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BOOKS LIT A great deal of didactic writing

JAN WOOLF reviews the latest title from the 'chronicler of muddle England'

by Ian McEwan
Jonathan Cape £20


LESSONS is a long novel for Ian McEwan (now 74) and it’s interesting for fellow British boomers to join central character Roland Baines on his journey through postwar childhood, 1960s boarding school, relationships, parenthood, through to old age and Covid-19 — yet struggling to find a meaningful life (Roland, not the reader).  

It is also a tale of sexual abuse and emotional abandonment. A sadistic, emotionally unstable piano teacher at Roland’s boarding school seduces him – later inviting him to her cottage nearby.

Fourteen-year-old Roland – not wanting to die a virgin, should there be nuclear conflagration over Cuba, accepts. The sex is explicit. McEwan, as ever, juxtaposes lovely and nasty very well.  

His “capture” culminates in marriage paper work for a registry office in Scotland, where it’s legal. Pulling himself from his addiction Roland gets away. The emotional damage is obvious, but not to him, until he confronts her in their old age after police turn up with their own paperwork.

His intelligence compromised, he flunks school and lives the life of a comfortable drifter; dabbling in poetry, writing the texts for greetings cards, playing piano in a hotel bar, tennis coaching, yet developing none of these talents.  

“A fantasist” according to the wife who left him and their seven-month-old son to pursue a writing career.

She becomes an internationally feted novelist, with the inevitable emotional fallout for her son. But Roland has enough integrity and love left over to do a very good job as a single dad. Maybe nurturing the needy child in himself after his own mother abandoned him to boarding school?  

Low-hanging fruit for a predatory teacher of course. Compensating for his violent army father? There is an early reference to his mother in law having once been employed by Cyril Connolly, editor of the literary journal Horizon, who famously said “There is no more sombre enemy of good art than the pram in the hall.” McEwan doesn’t refer to this and I wondered if it was a subtle reference to be discovered, or an unconscious one on his part.

Roland’s story is set against global events, although surprisingly the Iraq war is missing. Dealt with in his 2005 novel Saturday? Where he all but condones the invasion.

There is a great deal of didactic writing, particularly with McEwan’s own bugbears, like Brexit, and he seems to abandon that well known creative writing edict, show not tell.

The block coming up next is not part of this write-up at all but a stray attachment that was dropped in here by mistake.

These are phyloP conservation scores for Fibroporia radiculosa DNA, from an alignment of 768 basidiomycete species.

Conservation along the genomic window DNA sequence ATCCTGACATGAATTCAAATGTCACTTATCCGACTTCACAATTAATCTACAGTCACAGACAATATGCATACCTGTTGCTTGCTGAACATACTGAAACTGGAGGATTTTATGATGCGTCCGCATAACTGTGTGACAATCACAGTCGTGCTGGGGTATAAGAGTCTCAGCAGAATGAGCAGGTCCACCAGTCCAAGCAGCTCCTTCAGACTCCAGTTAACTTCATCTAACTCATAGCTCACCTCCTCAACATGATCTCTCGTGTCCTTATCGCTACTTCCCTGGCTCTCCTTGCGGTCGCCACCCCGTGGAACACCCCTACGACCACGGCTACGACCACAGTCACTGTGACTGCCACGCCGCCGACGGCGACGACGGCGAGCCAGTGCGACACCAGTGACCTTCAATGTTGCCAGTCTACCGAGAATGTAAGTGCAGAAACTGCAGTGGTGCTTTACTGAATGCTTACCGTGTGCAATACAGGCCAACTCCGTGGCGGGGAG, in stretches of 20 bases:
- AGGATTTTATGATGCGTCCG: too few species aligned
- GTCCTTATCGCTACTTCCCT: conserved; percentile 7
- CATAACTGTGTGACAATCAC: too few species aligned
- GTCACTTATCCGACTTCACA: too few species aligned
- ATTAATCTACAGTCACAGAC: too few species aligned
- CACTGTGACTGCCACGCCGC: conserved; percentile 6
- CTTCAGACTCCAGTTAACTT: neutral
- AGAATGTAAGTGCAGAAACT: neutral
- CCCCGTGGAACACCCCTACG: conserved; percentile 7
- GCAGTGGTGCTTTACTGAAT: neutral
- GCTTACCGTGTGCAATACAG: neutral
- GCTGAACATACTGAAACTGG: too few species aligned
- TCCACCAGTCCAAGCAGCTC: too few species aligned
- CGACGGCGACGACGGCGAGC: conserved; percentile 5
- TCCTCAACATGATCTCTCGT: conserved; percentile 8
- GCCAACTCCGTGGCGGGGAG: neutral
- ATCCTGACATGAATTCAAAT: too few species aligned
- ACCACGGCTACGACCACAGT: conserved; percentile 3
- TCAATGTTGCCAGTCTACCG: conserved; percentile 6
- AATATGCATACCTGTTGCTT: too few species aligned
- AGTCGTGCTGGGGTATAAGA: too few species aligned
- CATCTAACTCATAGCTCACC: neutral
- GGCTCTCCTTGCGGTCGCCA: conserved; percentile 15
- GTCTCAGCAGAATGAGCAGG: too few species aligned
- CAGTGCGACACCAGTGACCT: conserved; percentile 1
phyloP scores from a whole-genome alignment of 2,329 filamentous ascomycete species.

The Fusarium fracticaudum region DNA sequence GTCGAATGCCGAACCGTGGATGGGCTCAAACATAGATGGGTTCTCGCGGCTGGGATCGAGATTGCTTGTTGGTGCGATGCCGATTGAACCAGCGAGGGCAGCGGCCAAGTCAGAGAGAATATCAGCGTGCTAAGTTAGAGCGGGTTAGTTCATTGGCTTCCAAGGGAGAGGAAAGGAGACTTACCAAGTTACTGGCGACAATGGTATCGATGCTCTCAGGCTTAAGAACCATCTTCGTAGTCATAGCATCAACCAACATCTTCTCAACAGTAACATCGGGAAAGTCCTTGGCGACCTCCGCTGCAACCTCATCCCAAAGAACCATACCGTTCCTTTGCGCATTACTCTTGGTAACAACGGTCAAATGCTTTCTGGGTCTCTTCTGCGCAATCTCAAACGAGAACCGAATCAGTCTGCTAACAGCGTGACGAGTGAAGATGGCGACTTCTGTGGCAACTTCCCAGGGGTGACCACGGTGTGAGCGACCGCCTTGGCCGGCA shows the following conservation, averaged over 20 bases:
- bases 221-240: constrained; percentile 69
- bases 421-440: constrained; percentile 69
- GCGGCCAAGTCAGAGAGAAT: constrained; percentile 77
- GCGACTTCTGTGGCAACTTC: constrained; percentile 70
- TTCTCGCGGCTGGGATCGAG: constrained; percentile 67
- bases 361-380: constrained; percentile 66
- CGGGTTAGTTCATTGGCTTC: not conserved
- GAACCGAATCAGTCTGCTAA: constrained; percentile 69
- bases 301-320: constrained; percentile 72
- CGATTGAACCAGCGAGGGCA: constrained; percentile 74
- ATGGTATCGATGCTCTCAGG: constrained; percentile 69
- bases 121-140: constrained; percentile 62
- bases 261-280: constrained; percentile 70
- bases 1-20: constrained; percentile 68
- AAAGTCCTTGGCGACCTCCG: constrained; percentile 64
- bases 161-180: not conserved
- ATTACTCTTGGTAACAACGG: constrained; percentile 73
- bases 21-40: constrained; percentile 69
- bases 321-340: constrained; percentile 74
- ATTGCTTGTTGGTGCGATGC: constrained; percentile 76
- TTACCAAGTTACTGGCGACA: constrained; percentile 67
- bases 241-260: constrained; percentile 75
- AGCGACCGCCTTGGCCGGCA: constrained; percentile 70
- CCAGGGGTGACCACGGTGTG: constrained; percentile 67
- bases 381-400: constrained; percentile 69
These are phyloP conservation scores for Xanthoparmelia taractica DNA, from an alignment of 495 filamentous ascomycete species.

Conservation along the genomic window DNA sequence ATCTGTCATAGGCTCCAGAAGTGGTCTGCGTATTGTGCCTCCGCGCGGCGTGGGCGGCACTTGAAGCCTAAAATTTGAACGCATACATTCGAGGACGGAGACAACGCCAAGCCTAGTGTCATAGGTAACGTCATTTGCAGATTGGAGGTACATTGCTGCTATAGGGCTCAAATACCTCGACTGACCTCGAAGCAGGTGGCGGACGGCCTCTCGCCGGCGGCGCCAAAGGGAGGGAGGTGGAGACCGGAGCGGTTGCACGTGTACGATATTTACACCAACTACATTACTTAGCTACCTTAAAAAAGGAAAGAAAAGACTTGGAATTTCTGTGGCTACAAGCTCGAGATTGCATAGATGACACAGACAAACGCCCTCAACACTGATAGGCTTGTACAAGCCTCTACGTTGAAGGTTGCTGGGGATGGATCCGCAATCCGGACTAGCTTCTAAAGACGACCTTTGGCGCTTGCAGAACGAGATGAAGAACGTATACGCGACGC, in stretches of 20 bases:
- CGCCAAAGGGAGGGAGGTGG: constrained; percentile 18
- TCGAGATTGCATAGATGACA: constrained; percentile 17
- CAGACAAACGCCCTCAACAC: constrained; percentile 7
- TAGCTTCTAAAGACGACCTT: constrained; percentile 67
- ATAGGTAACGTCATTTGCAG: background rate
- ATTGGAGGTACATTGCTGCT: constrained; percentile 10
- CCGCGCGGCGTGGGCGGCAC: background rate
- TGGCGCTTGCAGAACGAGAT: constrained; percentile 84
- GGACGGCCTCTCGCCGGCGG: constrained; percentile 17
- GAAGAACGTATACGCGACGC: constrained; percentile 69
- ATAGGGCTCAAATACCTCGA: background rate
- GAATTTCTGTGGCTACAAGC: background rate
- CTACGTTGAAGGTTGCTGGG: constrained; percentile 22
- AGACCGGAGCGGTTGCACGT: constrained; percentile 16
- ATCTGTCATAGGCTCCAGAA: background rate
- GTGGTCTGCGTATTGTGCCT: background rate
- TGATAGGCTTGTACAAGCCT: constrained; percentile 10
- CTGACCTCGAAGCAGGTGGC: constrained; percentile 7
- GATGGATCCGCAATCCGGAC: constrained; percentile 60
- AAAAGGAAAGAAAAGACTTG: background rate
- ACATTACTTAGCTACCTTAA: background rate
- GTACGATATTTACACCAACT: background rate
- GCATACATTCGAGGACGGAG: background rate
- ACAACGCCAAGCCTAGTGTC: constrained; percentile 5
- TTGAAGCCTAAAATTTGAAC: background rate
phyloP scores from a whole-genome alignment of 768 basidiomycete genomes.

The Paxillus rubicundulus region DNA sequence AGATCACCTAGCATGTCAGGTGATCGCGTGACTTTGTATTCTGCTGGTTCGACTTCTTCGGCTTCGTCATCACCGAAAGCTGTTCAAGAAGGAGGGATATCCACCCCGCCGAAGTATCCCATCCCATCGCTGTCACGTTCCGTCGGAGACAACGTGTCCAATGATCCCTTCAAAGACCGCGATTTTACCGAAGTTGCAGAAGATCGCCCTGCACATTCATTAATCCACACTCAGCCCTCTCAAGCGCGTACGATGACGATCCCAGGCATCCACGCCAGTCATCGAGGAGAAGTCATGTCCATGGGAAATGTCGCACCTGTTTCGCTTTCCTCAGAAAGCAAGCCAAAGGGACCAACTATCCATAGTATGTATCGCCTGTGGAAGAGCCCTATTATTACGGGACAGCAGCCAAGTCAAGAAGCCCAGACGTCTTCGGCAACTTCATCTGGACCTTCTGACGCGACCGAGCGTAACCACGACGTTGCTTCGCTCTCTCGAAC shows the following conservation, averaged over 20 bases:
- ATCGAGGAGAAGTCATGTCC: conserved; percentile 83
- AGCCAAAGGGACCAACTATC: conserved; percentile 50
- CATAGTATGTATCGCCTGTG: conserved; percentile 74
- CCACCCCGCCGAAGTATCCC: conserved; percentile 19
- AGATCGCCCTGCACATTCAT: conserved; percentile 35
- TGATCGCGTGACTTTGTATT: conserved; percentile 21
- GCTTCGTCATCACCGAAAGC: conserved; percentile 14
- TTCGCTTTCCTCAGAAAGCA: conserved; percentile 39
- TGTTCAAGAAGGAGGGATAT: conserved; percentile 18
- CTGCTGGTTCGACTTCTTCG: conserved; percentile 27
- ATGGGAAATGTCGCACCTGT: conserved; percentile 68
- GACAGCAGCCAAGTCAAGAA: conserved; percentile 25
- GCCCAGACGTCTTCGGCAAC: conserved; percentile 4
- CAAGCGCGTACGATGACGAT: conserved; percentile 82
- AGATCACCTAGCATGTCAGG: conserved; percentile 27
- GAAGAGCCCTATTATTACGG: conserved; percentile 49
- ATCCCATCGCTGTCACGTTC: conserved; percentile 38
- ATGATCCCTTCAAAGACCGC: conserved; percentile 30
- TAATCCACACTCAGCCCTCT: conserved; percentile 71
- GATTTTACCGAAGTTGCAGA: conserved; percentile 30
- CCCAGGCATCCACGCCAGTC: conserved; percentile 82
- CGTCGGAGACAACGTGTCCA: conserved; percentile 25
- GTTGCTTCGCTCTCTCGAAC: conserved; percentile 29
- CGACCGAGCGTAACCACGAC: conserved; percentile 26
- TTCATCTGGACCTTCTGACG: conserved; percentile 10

But then this is Ian McEwan, the great chronicler of muddle England, and writers of his fame and accomplishments can break any “rule.” Yet he tells too much, particularly the reportage of the inner lives of many of the characters. I found it hard to care for many of them – except Lawrence, the son. I wanted to know how he turned out. Well, as it happens.

The latter part of the book is set in south London where Roland ages with a typical boomer crowd who loathed Thatcher but benefited from the politics. They are “decent” centrists and Roland’s “decent” centrist Labour politics keeps him from veering too far into socialism.

A late love affair is cut tragically short, and we feel, well, this would happen to Roland, wouldn’t it? Would have been nice to give him a break. But this is McEwan, where things don’t turn out “nice.”  

For McEwan, happiness rarely goes unpunished. Spoiler alert – Roland doesn’t even get to cast the ashes – in a scene that could be funny or cruelly gratuitous.

Lessons is a baggy novel, full of researched detail like postcodes, street names and historical reportage – quite unlike his Booker Prize winning Amsterdam (1998) and his celebrated and filmed Atonement (2001) where brevity and clear crisp language served the narratives brilliantly.  

Written in tinder-dry prose, the novel sometimes ignites into lively passages. There is occasional Dostoevskian depth too, as Roland reflects: “In surveying a life it was inadvisable to acknowledge too much defeat” and it is in these kinds of observations that the novel becomes universal rather than particular.   



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